The very successful sixth season of the Tracking Whales Project ended 1500 1000 Siguiendo Ballenas

The very successful sixth season of the Tracking Whales Project ended

Photo: Matias Arenas

Main Tracking Maps

Latest update. Click on each whale to the right to see the individual trackline.



Update November 28, 2022

We have now been tracking 7 whales with active transmitters for almost three months. During this past week, nothing much has changed. All the whales, except Granate, remained close to their previous positions.
Granate, a solitary individual, traveled north from the Blue Hole to the latitude of Península Valdés, where another solitary individual, Zircon, is also. The third solitary individual, Amazonita, remains on the continental shelf south of Bahía Samborombón. The four mothers with calves are in their previous positions. Agata is still in Golfo Nuevo, while Andesina continues north of Península Valdés, Malaquita is off the coast of Santa Cruz province, and Turmalina remains in her previous location in the depths of the ocean basin.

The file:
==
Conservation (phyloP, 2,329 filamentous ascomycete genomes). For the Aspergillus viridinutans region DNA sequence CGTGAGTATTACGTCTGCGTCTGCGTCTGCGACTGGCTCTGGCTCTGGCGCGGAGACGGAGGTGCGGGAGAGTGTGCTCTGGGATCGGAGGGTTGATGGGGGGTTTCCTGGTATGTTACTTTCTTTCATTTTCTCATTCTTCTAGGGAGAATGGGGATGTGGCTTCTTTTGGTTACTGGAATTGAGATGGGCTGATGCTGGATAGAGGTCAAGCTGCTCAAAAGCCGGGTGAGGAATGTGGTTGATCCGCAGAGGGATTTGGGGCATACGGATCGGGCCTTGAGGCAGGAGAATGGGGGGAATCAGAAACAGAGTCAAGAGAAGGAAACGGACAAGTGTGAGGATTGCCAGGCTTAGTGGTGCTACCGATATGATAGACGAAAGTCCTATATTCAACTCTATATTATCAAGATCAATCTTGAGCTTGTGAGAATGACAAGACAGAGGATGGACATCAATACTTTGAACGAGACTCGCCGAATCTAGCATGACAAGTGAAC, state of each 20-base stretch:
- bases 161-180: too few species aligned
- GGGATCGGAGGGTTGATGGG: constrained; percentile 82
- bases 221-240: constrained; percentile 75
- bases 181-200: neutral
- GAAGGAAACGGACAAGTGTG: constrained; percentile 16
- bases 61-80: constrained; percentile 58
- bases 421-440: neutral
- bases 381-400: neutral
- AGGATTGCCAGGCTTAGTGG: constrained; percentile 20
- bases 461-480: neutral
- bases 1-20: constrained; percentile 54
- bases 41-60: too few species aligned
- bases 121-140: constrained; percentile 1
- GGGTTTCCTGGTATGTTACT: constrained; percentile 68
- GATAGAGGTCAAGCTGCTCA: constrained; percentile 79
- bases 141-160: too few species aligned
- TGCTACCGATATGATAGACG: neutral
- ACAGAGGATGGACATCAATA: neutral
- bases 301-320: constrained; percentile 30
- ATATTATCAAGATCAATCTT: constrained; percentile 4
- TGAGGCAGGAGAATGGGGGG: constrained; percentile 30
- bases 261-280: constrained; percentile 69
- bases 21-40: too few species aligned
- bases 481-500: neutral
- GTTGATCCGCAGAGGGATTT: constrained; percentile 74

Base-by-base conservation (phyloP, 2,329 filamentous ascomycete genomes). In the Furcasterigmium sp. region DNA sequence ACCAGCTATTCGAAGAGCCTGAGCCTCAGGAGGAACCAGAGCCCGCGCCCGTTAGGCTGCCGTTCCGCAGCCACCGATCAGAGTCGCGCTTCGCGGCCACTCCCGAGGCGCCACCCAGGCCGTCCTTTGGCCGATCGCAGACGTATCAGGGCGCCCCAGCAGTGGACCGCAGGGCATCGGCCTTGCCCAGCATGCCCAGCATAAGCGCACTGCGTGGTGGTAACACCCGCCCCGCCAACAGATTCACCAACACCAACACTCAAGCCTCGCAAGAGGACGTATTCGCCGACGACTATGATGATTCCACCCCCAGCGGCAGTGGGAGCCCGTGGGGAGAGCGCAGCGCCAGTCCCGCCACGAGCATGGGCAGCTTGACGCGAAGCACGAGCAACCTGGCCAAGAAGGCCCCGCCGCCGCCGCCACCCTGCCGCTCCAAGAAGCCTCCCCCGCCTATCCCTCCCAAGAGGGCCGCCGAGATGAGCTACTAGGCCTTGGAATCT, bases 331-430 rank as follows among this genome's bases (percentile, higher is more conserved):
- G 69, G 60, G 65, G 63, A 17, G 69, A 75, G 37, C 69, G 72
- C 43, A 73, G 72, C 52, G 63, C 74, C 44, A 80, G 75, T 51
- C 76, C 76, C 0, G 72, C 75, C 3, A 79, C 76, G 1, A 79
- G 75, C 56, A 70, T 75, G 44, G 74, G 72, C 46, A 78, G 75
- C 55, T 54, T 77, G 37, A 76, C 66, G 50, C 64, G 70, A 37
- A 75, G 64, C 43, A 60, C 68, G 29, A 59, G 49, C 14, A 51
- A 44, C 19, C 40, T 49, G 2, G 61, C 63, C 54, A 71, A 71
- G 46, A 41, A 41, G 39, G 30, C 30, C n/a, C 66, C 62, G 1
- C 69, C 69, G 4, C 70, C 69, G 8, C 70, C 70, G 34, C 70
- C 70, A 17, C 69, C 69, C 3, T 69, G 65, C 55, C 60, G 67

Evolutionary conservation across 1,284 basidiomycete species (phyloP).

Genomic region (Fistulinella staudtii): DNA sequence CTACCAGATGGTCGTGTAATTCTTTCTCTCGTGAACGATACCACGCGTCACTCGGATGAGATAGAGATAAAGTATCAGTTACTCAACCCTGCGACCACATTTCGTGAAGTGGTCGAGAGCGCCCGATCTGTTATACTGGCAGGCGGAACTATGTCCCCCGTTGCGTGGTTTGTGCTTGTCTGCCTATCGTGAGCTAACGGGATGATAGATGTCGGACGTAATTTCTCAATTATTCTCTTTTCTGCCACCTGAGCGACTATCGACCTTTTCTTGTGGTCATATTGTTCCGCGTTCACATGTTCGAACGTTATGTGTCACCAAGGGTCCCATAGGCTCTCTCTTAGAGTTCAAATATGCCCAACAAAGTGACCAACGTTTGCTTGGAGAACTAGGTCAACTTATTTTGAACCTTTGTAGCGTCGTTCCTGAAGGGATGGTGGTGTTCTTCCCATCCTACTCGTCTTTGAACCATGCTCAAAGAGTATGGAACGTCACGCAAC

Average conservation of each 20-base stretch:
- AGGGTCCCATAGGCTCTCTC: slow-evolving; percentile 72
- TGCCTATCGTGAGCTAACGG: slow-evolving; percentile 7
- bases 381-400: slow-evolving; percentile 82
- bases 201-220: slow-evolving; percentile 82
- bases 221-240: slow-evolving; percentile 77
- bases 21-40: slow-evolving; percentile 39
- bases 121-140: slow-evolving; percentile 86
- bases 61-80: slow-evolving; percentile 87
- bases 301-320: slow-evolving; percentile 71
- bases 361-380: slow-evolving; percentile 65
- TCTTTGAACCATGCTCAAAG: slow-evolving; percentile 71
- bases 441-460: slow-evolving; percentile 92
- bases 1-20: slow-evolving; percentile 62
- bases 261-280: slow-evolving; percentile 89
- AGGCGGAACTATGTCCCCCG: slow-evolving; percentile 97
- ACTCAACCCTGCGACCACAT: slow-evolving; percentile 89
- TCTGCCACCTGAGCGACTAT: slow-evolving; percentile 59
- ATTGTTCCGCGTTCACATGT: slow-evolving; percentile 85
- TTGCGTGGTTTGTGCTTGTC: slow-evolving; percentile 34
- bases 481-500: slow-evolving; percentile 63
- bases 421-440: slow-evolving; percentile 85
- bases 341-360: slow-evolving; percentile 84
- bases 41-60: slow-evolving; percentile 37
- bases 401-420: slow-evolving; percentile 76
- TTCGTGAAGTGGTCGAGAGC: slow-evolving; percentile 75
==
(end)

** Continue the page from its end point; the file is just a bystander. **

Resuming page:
No whales with active transmitters remain in this group.

Important information about satellite tracking

Animal welfare: New generation satellite tags used by the project may have minimal and short-term effects on the behavior and health of the animals. This research strives to use the safest technology to track whales.
Positions recorded: Positions have a margin of error of 200 to 2000 meters (which is the reason some tracks that are close to shore seem to be on dry land).
Duration: The devices stop sending data when they become detached, which can occur weeks or months after their deployment, or when their batteries run out, depending on various factors, but mainly on the type of tag used.